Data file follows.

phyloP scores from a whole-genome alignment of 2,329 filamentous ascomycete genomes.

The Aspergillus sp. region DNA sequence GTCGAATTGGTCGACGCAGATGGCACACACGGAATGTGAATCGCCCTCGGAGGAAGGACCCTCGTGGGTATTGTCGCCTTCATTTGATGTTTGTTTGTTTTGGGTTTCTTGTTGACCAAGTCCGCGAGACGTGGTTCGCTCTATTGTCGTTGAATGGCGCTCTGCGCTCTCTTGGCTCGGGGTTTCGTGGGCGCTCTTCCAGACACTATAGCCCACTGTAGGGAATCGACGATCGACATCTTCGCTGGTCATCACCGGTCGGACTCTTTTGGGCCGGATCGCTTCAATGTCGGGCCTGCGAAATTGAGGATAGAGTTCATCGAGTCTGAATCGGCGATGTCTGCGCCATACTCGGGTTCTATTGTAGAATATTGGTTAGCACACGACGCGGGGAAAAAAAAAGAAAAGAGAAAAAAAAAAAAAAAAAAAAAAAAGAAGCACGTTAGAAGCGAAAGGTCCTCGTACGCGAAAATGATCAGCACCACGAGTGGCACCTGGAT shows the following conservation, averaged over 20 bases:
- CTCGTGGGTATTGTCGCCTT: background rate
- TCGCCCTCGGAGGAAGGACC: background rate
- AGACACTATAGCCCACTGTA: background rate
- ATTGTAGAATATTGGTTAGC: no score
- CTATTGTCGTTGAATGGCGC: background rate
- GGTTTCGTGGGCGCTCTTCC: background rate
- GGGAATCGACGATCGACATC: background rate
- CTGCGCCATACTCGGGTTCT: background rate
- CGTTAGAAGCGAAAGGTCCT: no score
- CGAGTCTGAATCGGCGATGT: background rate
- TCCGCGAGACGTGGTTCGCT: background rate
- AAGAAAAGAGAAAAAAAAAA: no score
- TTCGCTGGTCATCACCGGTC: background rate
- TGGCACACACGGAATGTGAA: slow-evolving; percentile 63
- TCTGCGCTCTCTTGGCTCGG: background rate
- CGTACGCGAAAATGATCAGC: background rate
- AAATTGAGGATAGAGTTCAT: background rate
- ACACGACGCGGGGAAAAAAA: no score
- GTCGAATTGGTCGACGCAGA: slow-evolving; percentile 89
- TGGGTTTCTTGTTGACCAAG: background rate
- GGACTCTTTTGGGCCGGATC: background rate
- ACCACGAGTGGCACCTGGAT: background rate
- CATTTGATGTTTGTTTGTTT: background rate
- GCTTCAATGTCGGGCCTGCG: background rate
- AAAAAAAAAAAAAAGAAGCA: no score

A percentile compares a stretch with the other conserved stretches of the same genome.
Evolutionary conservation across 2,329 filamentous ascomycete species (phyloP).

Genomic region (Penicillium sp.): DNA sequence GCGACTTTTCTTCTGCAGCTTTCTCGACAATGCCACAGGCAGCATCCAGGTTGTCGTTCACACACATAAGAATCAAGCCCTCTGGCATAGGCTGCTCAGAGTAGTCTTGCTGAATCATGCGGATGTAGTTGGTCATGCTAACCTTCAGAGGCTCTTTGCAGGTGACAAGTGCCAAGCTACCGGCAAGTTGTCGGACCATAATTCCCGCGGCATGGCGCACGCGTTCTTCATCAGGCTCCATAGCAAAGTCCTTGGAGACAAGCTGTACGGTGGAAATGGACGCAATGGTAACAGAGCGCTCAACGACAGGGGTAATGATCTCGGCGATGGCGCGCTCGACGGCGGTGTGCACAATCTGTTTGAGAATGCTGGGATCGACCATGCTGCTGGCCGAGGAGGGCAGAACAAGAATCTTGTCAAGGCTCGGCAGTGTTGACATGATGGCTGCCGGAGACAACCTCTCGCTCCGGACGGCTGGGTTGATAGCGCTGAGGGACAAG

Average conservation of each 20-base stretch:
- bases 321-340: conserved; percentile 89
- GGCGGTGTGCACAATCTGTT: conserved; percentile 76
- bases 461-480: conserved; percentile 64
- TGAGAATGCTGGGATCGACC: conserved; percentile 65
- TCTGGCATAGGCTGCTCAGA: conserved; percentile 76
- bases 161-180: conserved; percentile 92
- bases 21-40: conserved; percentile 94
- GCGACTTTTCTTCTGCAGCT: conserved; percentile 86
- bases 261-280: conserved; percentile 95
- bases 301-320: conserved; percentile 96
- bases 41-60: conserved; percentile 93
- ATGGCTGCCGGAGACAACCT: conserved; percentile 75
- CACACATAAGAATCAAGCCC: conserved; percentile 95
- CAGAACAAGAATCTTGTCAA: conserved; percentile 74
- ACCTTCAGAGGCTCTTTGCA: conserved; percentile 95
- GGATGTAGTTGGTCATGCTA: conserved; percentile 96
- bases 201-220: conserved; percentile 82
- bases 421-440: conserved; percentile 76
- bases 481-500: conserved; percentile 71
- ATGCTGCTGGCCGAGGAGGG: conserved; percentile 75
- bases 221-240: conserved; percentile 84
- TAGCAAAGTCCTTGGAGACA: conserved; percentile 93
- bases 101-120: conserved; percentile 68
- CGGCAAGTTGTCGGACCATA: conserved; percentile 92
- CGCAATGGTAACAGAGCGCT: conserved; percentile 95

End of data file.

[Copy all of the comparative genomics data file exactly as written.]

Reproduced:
phyloP scores from a whole-genome alignment of 2,329 filamentous ascomycete genomes.

The Aspergillus sp. region DNA sequence GTCGAATTGGTCGACGCAGATGGCACACACGGAATGTGAATCGCCCTCGGAGGAAGGACCCTCGTGGGTATTGTCGCCTTCATTTGATGTTTGTTTGTTTTGGGTTTCTTGTTGACCAAGTCCGCGAGACGTGGTTCGCTCTATTGTCGTTGAATGGCGCTCTGCGCTCTCTTGGCTCGGGGTTTCGTGGGCGCTCTTCCAGACACTATAGCCCACTGTAGGGAATCGACGATCGACATCTTCGCTGGTCATCACCGGTCGGACTCTTTTGGGCCGGATCGCTTCAATGTCGGGCCTGCGAAATTGAGGATAGAGTTCATCGAGTCTGAATCGGCGATGTCTGCGCCATACTCGGGTTCTATTGTAGAATATTGGTTAGCACACGACGCGGGGAAAAAAAAAGAAAAGAGAAAAAAAAAAAAAAAAAAAAAAAAGAAGCACGTTAGAAGCGAAAGGTCCTCGTACGCGAAAATGATCAGCACCACGAGTGGCACCTGGAT shows the following conservation, averaged over 20 bases:
- CTCGTGGGTATTGTCGCCTT: background rate
- TCGCCCTCGGAGGAAGGACC: background rate
- AGACACTATAGCCCACTGTA: background rate
- ATTGTAGAATATTGGTTAGC: no score
- CTATTGTCGTTGAATGGCGC: background rate
- GGTTTCGTGGGCGCTCTTCC: background rate
- GGGAATCGACGATCGACATC: background rate
- CTGCGCCATACTCGGGTTCT: background rate
- CGTTAGAAGCGAAAGGTCCT: no score
- CGAGTCTGAATCGGCGATGT: background rate
- TCCGCGAGACGTGGTTCGCT: background rate
- AAGAAAAGAGAAAAAAAAAA: no score
- TTCGCTGGTCATCACCGGTC: background rate
- TGGCACACACGGAATGTGAA: slow-evolving; percentile 63
- TCTGCGCTCTCTTGGCTCGG: background rate
- CGTACGCGAAAATGATCAGC: background rate
- AAATTGAGGATAGAGTTCAT: background rate
- ACACGACGCGGGGAAAAAAA: no score
- GTCGAATTGGTCGACGCAGA: slow-evolving; percentile 89
- TGGGTTTCTTGTTGACCAAG: background rate
- GGACTCTTTTGGGCCGGATC: background rate
- ACCACGAGTGGCACCTGGAT: background rate
- CATTTGATGTTTGTTTGTTT: background rate
- GCTTCAATGTCGGGCCTGCG: background rate
- AAAAAAAAAAAAAAGAAGCA: no score

A percentile compares a stretch with the other conserved stretches of the same genome.
Evolutionary conservation across 2,329 filamentous ascomycete species (phyloP).

Genomic region (Penicillium sp.): DNA sequence GCGACTTTTCTTCTGCAGCTTTCTCGACAATGCCACAGGCAGCATCCAGGTTGTCGTTCACACACATAAGAATCAAGCCCTCTGGCATAGGCTGCTCAGAGTAGTCTTGCTGAATCATGCGGATGTAGTTGGTCATGCTAACCTTCAGAGGCTCTTTGCAGGTGACAAGTGCCAAGCTACCGGCAAGTTGTCGGACCATAATTCCCGCGGCATGGCGCACGCGTTCTTCATCAGGCTCCATAGCAAAGTCCTTGGAGACAAGCTGTACGGTGGAAATGGACGCAATGGTAACAGAGCGCTCAACGACAGGGGTAATGATCTCGGCGATGGCGCGCTCGACGGCGGTGTGCACAATCTGTTTGAGAATGCTGGGATCGACCATGCTGCTGGCCGAGGAGGGCAGAACAAGAATCTTGTCAAGGCTCGGCAGTGTTGACATGATGGCTGCCGGAGACAACCTCTCGCTCCGGACGGCTGGGTTGATAGCGCTGAGGGACAAG

Average conservation of each 20-base stretch:
- bases 321-340: conserved; percentile 89
- GGCGGTGTGCACAATCTGTT: conserved; percentile 76
- bases 461-480: conserved; percentile 64
- TGAGAATGCTGGGATCGACC: conserved; percentile 65
- TCTGGCATAGGCTGCTCAGA: conserved; percentile 76
- bases 161-180: conserved; percentile 92
- bases 21-40: conserved; percentile 94
- GCGACTTTTCTTCTGCAGCT: conserved; percentile 86
- bases 261-280: conserved; percentile 95
- bases 301-320: conserved; percentile 96
- bases 41-60: conserved; percentile 93
- ATGGCTGCCGGAGACAACCT: conserved; percentile 75
- CACACATAAGAATCAAGCCC: conserved; percentile 95
- CAGAACAAGAATCTTGTCAA: conserved; percentile 74
- ACCTTCAGAGGCTCTTTGCA: conserved; percentile 95
- GGATGTAGTTGGTCATGCTA: conserved; percentile 96
- bases 201-220: conserved; percentile 82
- bases 421-440: conserved; percentile 76
- bases 481-500: conserved; percentile 71
- ATGCTGCTGGCCGAGGAGGG: conserved; percentile 75
- bases 221-240: conserved; percentile 84
- TAGCAAAGTCCTTGGAGACA: conserved; percentile 93
- bases 101-120: conserved; percentile 68
- CGGCAAGTTGTCGGACCATA: conserved; percentile 92
- CGCAATGGTAACAGAGCGCT: conserved; percentile 95